In “Jenin”, Sam travels to the Middle East and stays with a Palestinian family in Jenin, a city in the West Bank. As a Jew, and a sometime reluctant supporter of Israel, Sam waits for the tanks, the Israeli aggression and signs of brutality that he has read so much about. In Jenin he hears of the death of five in Jerusalem on the radio and then is ashamed, horrified, to think that there are some present whose hospitality he has enjoyed and who might be rejoicing at the news. He has not revealed that he is a Jew and when he does so to his new Palestinian friend Ahmed, Ahmed is shocked and touched, moved to tears, to think that this man, a Jew, has traveled to Israel to see for himself what is happening during the Occupation. It is immensely moving and the emotion is largely unspoken.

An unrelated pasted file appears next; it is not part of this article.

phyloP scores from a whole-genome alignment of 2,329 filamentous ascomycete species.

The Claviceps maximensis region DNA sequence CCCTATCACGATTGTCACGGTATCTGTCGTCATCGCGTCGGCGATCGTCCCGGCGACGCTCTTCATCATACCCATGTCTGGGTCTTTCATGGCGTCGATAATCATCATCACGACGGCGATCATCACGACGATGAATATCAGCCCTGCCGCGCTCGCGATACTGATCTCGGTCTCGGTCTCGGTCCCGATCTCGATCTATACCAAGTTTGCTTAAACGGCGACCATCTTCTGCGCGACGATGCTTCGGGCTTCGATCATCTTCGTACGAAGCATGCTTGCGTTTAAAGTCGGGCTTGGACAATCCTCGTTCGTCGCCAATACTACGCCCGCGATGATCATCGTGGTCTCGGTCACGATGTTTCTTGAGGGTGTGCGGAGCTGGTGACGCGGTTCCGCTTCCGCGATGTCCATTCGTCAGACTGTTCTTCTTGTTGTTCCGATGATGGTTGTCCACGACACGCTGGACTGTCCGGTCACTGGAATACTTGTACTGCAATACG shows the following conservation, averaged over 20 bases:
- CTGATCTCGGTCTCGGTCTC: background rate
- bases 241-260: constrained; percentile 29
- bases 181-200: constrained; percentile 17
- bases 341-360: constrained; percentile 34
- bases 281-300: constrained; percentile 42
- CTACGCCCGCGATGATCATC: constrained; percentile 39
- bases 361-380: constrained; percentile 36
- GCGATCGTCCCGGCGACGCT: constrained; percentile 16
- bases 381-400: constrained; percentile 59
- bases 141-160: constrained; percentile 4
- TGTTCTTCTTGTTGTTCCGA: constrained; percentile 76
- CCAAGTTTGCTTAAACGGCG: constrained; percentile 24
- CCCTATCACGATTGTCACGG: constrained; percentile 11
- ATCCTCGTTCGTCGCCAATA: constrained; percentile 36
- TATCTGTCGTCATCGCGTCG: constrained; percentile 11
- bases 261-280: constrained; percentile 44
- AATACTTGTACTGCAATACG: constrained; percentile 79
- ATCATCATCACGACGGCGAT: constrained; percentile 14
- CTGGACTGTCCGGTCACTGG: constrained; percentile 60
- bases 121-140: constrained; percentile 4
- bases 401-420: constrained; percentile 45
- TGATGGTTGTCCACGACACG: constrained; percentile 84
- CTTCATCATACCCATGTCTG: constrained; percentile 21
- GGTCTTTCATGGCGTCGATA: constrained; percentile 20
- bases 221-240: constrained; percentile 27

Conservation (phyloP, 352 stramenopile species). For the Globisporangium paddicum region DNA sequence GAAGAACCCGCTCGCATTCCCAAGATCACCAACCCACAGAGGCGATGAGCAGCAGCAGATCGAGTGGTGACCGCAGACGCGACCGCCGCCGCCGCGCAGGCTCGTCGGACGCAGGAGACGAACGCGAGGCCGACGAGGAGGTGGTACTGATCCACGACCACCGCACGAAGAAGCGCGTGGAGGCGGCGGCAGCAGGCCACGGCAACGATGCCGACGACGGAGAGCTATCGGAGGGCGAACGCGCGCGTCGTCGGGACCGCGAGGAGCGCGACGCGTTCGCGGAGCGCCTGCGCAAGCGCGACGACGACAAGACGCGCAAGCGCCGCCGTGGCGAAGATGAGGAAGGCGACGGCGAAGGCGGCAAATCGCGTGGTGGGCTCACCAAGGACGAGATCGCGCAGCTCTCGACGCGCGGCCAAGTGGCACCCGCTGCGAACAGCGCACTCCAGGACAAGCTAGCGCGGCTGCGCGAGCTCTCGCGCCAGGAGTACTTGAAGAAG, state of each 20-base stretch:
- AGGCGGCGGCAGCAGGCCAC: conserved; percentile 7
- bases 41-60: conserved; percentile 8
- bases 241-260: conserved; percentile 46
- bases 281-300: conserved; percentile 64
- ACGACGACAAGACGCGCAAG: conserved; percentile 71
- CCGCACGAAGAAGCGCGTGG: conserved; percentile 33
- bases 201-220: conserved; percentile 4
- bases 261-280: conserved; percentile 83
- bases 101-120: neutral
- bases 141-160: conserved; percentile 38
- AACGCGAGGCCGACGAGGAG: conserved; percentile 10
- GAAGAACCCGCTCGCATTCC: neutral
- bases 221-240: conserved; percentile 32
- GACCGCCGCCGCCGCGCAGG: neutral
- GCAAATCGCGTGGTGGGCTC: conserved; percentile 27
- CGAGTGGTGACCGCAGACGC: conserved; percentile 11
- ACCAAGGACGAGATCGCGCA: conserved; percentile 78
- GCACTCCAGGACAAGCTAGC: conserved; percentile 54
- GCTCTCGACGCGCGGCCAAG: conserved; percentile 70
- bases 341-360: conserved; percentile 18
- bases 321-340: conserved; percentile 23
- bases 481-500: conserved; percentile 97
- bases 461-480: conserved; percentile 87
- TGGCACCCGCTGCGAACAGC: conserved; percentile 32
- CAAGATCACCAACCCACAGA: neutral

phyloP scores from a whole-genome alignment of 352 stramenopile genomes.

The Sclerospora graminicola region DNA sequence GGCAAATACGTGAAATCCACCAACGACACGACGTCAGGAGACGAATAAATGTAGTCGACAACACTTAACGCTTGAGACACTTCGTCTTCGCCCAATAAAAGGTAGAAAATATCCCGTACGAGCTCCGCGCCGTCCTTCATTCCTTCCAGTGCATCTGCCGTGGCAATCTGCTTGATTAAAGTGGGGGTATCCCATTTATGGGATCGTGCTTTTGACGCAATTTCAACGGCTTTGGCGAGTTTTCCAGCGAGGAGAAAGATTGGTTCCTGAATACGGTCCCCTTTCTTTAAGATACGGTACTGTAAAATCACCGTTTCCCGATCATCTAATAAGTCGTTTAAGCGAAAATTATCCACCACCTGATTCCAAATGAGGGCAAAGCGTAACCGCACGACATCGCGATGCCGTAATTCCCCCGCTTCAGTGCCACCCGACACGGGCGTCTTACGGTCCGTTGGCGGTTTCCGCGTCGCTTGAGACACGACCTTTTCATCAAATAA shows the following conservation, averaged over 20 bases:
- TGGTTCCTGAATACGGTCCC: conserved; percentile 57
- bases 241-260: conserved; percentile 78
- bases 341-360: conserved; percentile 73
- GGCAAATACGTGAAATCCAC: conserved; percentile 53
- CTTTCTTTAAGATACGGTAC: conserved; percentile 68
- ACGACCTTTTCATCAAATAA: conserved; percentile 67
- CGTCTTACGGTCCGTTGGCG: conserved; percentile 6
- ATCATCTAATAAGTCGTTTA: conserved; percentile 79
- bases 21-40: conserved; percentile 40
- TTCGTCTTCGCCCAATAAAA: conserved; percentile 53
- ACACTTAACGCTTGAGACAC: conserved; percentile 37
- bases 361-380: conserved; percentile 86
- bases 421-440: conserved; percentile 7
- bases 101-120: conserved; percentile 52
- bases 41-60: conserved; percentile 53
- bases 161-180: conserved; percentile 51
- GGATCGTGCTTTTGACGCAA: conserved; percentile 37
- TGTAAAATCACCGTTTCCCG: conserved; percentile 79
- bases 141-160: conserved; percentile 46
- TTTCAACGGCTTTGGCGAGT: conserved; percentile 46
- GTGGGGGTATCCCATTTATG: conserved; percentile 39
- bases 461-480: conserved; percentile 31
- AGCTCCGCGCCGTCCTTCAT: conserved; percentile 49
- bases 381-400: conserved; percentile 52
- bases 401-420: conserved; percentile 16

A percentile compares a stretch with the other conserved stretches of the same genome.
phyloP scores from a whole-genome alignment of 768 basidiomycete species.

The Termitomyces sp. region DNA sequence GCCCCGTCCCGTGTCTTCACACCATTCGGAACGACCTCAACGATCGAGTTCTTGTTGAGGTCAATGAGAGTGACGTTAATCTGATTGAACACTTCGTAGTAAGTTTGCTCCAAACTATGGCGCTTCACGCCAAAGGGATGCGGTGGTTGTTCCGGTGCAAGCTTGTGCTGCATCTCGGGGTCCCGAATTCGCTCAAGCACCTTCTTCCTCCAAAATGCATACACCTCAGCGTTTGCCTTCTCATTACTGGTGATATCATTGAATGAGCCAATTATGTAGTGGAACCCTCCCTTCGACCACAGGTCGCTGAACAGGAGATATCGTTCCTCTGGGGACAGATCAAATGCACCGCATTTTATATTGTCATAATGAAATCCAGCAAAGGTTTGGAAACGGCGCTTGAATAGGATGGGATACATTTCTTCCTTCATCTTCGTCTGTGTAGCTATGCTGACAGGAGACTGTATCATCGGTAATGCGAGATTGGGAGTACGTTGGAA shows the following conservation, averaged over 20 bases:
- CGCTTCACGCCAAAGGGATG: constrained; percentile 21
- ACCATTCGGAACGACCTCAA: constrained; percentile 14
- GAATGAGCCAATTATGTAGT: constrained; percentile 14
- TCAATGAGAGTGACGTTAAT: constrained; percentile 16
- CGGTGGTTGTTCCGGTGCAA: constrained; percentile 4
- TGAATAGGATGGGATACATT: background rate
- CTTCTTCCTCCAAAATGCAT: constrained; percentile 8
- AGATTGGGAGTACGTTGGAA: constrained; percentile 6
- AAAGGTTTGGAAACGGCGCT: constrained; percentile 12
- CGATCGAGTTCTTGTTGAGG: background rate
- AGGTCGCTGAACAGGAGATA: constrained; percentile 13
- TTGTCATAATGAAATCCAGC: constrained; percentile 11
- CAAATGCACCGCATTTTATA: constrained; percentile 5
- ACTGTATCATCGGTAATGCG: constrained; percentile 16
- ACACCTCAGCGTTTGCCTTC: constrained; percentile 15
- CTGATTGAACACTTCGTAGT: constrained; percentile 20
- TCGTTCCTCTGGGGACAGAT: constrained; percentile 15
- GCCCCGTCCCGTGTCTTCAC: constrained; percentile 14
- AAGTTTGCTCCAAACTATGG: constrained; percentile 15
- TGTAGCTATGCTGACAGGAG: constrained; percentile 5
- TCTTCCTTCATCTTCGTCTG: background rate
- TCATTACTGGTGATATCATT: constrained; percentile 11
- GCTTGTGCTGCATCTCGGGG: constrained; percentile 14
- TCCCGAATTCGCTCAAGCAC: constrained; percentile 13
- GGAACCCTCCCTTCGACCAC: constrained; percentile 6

Hapless Mark re-encounters Celeste in “The Phenomenology of the Spirit” and then courts Gwyn, beautiful and ten years younger. The men in the book always seem to be on the prowl to “upgrade” their girlfriends and wives, dumping seemingly inferior girls for “better” ones. This phenomenon I believe to be universal ... There is a nice little passage about why we are constantly hurting each other in the strange ritual of dating.
Sometimes it reads like a serious book wrapped in a bit of fluff as if the writer is afraid to write about the real issues that concern him. But the "real" issues are interesting ... and so his Gessen's take on them.